Tourism is one of the most important economic sectors in Alpine regions. It employs around 4% of Switzerland's entire workforce. Half of the tourists staying in Swiss hotels are from abroad, mostly from Germany.
With lakes, forests, mountains and clean air, Switzerland has much to offer visitors all year round. Firmly rooted in Swiss society, tourism is a key economic driver in the mountain regions, where 25 million tourists on average rack up 55 million overnight stays per year. In 2021, tourism generated roughly 3% of GDP, or almost CHF 17 billion in total.
The tourism industry provides over 170,000 full-time equivalent jobs, although many of these are part-time or seasonal. Two thirds of tourists – half of whom are visiting from abroad – stay in hotels and spas. The majority of visitors are from Germany, followed by the US, the UK and China (before the pandemic). Having suffered a severe downturn, the tourism sector has largely returned to pre-pandemic levels.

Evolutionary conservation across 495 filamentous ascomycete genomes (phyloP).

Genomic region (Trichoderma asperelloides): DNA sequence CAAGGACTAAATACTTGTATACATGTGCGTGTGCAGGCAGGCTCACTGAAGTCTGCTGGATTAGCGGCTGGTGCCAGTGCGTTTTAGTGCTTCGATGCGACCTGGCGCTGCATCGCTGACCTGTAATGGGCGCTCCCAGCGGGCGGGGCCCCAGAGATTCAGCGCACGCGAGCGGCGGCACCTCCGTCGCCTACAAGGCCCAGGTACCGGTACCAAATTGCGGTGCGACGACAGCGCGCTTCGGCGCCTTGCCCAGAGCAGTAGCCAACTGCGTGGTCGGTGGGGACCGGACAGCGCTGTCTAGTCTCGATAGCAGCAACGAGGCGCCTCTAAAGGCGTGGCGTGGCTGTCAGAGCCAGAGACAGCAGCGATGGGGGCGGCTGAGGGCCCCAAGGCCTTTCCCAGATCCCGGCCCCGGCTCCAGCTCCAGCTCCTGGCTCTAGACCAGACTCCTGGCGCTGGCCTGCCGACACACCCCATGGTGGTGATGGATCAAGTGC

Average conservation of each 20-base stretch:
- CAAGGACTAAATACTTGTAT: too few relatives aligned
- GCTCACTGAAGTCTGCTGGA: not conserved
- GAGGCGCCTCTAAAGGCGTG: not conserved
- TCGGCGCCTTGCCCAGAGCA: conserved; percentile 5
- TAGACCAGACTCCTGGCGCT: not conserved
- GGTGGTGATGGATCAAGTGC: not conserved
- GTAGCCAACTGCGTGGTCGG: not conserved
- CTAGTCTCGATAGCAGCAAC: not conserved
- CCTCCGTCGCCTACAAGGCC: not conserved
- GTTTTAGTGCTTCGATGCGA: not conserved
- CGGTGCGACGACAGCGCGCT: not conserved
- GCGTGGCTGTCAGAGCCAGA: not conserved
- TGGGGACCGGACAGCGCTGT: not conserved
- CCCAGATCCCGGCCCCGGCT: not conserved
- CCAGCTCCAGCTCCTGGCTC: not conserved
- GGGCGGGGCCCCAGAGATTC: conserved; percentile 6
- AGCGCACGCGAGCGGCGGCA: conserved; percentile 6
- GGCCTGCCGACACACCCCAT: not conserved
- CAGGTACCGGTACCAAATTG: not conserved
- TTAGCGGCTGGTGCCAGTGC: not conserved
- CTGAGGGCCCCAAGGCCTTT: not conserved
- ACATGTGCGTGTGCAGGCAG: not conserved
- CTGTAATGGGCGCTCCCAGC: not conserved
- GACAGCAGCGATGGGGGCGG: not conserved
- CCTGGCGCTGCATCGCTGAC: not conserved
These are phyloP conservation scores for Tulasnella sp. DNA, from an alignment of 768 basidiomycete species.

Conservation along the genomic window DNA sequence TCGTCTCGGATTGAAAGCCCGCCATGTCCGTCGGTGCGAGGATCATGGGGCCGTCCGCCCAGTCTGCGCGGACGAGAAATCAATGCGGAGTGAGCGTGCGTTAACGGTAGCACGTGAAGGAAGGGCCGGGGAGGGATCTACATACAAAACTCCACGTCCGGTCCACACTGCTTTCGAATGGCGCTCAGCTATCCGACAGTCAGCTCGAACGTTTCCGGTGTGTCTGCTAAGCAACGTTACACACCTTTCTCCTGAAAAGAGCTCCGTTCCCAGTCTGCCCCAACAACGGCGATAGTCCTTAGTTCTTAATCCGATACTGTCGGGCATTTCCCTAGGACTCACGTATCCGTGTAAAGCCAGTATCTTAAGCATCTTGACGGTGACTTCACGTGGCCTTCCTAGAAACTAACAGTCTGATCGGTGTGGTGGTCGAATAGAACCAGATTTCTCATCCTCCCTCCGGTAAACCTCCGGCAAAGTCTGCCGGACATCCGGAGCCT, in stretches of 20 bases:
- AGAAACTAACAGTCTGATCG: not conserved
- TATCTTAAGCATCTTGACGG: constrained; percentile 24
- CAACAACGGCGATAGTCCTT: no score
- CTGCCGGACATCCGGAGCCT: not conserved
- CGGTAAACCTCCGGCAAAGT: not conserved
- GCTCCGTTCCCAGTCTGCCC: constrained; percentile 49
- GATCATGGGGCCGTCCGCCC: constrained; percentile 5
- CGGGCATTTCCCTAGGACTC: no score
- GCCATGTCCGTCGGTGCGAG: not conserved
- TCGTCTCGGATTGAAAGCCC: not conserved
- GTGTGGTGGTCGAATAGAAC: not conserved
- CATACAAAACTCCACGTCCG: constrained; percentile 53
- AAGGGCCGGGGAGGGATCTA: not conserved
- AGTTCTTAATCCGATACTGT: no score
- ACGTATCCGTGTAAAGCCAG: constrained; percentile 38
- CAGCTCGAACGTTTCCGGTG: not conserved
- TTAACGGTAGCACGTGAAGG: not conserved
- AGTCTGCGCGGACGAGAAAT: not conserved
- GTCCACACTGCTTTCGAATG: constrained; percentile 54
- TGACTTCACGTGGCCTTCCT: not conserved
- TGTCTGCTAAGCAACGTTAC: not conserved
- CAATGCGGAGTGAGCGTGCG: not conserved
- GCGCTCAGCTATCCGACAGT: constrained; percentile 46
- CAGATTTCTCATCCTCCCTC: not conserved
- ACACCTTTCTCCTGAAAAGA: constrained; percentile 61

Origins and development
At the crossroads of Europe, Switzerland has always attracted visitors. In the 18th and 19th centuries, Romantic literature and art engendered an unprecedented enthusiasm for the mountains. The Swiss mountains appealed strongly to British tourists, in particular, with English entrepreneur Thomas Cook organising the first package holidays to Switzerland.
During the post-war years Switzerland was one of the most sought-after tourist destinations thanks to the growing popularity of winter sports. This led the country to extend its road and rail networks substantially and build new homes and hotels.
The strength of the Swiss franc and the state of the global economy have a major influence on tourist demand. Switzerland Tourism is the national marketing and sales organisation tasked with attracting tourists to Switzerland.
The most visited destinations are the Zurich area, Bernese Oberland, (Lake) Lucerne and Geneva. Swiss tourists mainly visit the canton of Graubünden, Ticino, the Zurich area and Valais.